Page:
Valcamonica, the most extensive of the Lombard valleys and no less renowned for its ancient military history, for its most honourable noble families, and men who were distinguished in letters, in arms, and public offices, and famed for the fertility of its soil; for the industry and commerce of its people….—Agostino Caggioli - Storia di Valcamonica, 1853
After the defeat of Venice by Napoleon in 1797, it was detached from Venice. With the deposition of Naploleon, the area was controlled by the Austro-Hungarian empire. In 1859, the Val Camonica was annexed to the Kingdom of Italy. During World War I battle lines stretched along the east border of Val Camonica, across the Adamello Group. The battles fought in this area are known as White war in Adamello.
Monuments and places of interest
- Parco nazionale delle incisioni rupestri di Naquane in Capo di Ponte
- Parco archeologico nazionale dei massi di Cemmo
- Parco archeologico comunale di Seradina-Bedolina in Capo di Ponte
- Parco archeologico di Asinino-Anvòia in Ossimo
- Parco archeologico comunale di Luine in Darfo Boario Terme
- Parco archeologico comunale di Sellero
- Parco archeologico comunale di Sonico
- Riserva naturale Incisioni rupestri di Ceto, Cimbergo e Paspardo in Nadro
- Bienno, has the recognition of being among the Most Beautiful Villages of Italy
- Lovere, has the recognition of being among the Most Beautiful Villages of Italy
- Pescarzo (Capo di Ponte), typical small town
- Castle of Breno, Largest Castle Val Camonica
- Castle of Gorzone, home of Federici, stands on a hill next to the Dezzo sheer
- Castle of Cimbergo, located on the downstream of the Re, dominates the middle Valley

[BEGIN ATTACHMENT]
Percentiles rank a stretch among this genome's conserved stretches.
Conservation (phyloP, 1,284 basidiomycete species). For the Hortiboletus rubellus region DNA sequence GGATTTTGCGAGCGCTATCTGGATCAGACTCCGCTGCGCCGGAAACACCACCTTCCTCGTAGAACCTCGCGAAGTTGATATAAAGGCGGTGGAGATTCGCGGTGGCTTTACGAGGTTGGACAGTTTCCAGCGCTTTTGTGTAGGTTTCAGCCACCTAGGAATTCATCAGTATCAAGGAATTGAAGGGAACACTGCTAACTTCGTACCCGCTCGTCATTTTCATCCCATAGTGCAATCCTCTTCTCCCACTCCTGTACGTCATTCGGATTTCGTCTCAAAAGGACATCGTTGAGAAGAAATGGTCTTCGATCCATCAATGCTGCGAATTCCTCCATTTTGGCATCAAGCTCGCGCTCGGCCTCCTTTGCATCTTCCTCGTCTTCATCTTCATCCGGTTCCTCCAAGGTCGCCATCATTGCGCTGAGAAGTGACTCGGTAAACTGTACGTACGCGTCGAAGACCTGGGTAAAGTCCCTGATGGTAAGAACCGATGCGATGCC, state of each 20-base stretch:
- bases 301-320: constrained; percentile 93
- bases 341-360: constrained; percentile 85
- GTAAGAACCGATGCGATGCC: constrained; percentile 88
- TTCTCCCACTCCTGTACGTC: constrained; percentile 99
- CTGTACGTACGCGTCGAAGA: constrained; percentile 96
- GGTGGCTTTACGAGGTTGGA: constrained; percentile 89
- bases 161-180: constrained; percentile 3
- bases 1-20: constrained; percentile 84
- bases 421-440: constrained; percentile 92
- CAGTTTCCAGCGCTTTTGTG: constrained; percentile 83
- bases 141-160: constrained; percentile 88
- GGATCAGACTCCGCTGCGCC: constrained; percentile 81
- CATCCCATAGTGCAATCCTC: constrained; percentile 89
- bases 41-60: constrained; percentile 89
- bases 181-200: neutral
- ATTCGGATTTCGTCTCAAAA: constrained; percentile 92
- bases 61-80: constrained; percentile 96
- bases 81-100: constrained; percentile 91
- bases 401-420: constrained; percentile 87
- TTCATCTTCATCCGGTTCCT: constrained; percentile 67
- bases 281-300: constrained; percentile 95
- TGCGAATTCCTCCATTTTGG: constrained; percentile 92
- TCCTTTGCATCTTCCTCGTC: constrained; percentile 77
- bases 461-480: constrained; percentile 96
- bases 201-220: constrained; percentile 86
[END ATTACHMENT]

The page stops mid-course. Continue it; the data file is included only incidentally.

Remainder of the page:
- Castle of Lozio, the fortress where was consumed the slaughter of Lozio
- Castle of Mù, the bastion of Federici high valley, they remain the foundation
- Paths of CAI in the Parco dell'Adamello
- Trench of First World War (so called Guerra Bianca in Adamello) in Vezza d'Oglio
Museums and theme parks
- Parco tematico Archeopark, Darfo Boario Terme
- Museo etnografico del ferro, delle arti e tradizioni popolari, Bienno
- Museo Civico Camuno, Breno
- Museo didattico di arte e vita preistorica, Capo di Ponte
- Museo didattico della riserva, Nadro
- Museo archeologico di Valle Camonica, Cividate Camuno
- Mostra museo Camillo Golgi, Corteno Golgi
- Museo etnografico, Ossimo
- Museo parrocchiale d'arte sacra, Ponte di Legno
- Museo della Guerra Bianca in Adamello, Temù
Notable sanctuaries and churches
- Chiesa di Santa Maria della Neve in Pisogne
- Chiesa di Sant'Antonio in Breno
- Chiesa di Santa Maria Annunziata in Bienno
- Santuario del Cristo Re in Bienno
- Chiesa di Santa Maria Assunta in Esine
- Monastero di San Salvatore in Capo di Ponte
- Oratorio dei Disciplini in Montecchio
- Pieve di San Siro in Cemmo
- Santuario della Via Crucis in Cerveno (Sacri Monti)
- Area of the comunes, excluded Val di Scalve
- Sum of ISTAT data of communes at 31 December 2007
- "Introduzione all'arte rupestre della Valcamonica su Archeocamuni.it" (in Italian). Retrieved 11 May 2009.
|Wikimedia Commons has media related to Val Camonica.|
- Itinera in Valcamonica (EN)
- Italian World Heritage Sites
- National museum and archaeological park with Roman theatre and amphitheatre
- Valcamonica Rock Art, records and pictures
- EuroPreArt, European Prehistoric Art database, 50 Valcamonica rock art records